Patrick C. Keaveny

The Wordy Coder

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This summer, I started to learn a lot about developing code in the business world.

During my time at VoterTide, I learned a lot about what technology is like in the real world. From what I could tell, tech businesses usually focus on the “brute force” approach to problem solving. Which is, quite simply: Get it done. It usually doesn’t matter a lot of the time how extensible or re-usable a solution is, as most times the focus is on time rather than efficiency. Fortunately I was given the opportunity to work on projects where my solution was evaluated based on both time and efficiency, yet occasionally I did find several tasks where the “get it done” approach was the focus. Which is why developing in Python seemed fitting for these kinds of tasks.

Python is a scripting language. Much like PHP or Lua it’s dynamically-typed and contains a lot of built-in functions, which makes it optimal for fast development. For instance, in Java if you wanted to open a file and do stuff with the contents, you would need a lot of code, such as this:

Scanner input = new Scanner(;
String filename =;
Scanner infile = new Scanner(new File(filename));
try {
while (infile.hasNext()) {
// do stuff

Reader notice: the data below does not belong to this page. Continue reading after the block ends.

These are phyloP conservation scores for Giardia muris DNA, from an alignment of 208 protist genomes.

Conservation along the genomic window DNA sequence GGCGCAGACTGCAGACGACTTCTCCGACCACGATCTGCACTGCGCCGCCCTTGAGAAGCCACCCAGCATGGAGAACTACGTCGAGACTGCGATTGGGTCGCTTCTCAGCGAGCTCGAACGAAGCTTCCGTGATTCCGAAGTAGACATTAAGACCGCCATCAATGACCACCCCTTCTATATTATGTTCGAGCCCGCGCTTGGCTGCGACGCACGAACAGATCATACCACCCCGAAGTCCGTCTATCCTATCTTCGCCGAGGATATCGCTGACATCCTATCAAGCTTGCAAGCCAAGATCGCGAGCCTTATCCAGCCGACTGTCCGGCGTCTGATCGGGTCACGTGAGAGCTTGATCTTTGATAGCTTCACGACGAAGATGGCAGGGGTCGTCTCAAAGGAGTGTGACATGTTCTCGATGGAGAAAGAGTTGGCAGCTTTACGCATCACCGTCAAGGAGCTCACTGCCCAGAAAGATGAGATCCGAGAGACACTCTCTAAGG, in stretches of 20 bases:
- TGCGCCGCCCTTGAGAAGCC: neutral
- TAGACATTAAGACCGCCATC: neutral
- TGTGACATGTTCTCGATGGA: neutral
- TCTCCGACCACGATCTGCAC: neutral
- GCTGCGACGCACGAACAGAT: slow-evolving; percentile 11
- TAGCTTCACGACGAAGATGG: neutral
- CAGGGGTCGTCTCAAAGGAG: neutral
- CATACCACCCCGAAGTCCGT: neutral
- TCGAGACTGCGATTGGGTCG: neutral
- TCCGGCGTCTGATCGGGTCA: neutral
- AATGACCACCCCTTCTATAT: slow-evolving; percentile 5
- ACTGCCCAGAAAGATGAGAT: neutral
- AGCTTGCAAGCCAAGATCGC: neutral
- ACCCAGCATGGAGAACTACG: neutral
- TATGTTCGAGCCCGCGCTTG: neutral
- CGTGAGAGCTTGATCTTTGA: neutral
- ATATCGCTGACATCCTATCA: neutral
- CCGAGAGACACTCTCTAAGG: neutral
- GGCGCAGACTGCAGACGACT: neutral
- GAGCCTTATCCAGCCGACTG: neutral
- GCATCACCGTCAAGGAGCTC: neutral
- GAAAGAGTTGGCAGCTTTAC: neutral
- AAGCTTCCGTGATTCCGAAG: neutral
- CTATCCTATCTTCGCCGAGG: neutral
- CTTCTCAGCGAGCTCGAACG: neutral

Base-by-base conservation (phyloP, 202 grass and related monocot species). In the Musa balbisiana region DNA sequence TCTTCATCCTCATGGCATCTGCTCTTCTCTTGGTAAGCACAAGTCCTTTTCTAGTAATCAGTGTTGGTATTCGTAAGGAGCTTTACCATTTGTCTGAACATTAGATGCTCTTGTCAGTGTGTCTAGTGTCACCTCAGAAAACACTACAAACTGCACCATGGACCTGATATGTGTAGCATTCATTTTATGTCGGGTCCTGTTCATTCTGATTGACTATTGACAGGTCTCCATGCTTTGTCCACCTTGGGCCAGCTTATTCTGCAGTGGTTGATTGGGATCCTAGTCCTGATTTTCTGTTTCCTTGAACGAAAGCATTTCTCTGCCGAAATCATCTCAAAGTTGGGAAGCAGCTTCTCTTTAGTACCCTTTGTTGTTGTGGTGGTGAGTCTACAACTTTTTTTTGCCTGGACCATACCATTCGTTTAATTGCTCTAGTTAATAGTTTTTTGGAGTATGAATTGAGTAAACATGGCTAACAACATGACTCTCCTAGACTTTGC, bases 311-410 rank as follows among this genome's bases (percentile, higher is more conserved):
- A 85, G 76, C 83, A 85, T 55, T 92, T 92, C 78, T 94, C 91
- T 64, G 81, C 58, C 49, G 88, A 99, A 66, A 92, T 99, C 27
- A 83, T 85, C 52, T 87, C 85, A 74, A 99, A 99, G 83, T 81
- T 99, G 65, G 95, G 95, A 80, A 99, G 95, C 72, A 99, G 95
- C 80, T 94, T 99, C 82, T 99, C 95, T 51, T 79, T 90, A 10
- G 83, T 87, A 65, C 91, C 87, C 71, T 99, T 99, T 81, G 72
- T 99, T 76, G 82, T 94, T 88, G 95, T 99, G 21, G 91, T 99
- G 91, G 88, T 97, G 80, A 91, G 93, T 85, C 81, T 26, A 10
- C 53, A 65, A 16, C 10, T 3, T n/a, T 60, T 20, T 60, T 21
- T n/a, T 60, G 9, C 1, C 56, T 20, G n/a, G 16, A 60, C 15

catch ( e) {
System.out.println("File Not Found");

Whereas with Python, in all its dynamic glory, this same operation can be accomplished with the following:

file_one = open('r', (filename));
file_lines =;

Pretty stark contrast right? My thoughts exactly. With python, you can accomplish similar tasks in Java in probably half the time and a third of the code, making it ideal for the busy and fast-paced world of business technology.

Of course, the trade-off of using such a simple and dynamic language is efficiency. With Python’s level of dynamism there are exponential levels of abstraction, where you don’t need to know how a function accomplishes a task so long as it does. When I started developing in Python, I found it interesting that I spent less time actually writing code and more time debugging and trying to figure out what the hell was going on.

In general, I’d say that Python’s dynamic and fast development time is its strength. I wouldn’t say there’s many weaknesses associated with it, other than the ones mentioned above. My only frustration with the language is the fact that I had spent so much time learning all the rules of Java that I was very annoyed with Python’s ability to just “magically” accomplish tasks, which is true of most scripting languages. Over time, I found myself enjoying developing in the language, once I got used to the idea of not having to type out the type of every variable you declare (which turned out to be immensely liberating).

Python as a language is pretty fun to develop in, and I recommend it for anyone looking for fast development time. If however, you’re used to some of the more set-in-stone and unwavering rules of the Java language as I was, don’t be too eager to throw your chair out the window once you realize how many of those rules you can just forget about. You might even find it pretty relaxing after while. If not, then at least make sure you have an inexpensive chair and non-stained glass windows.

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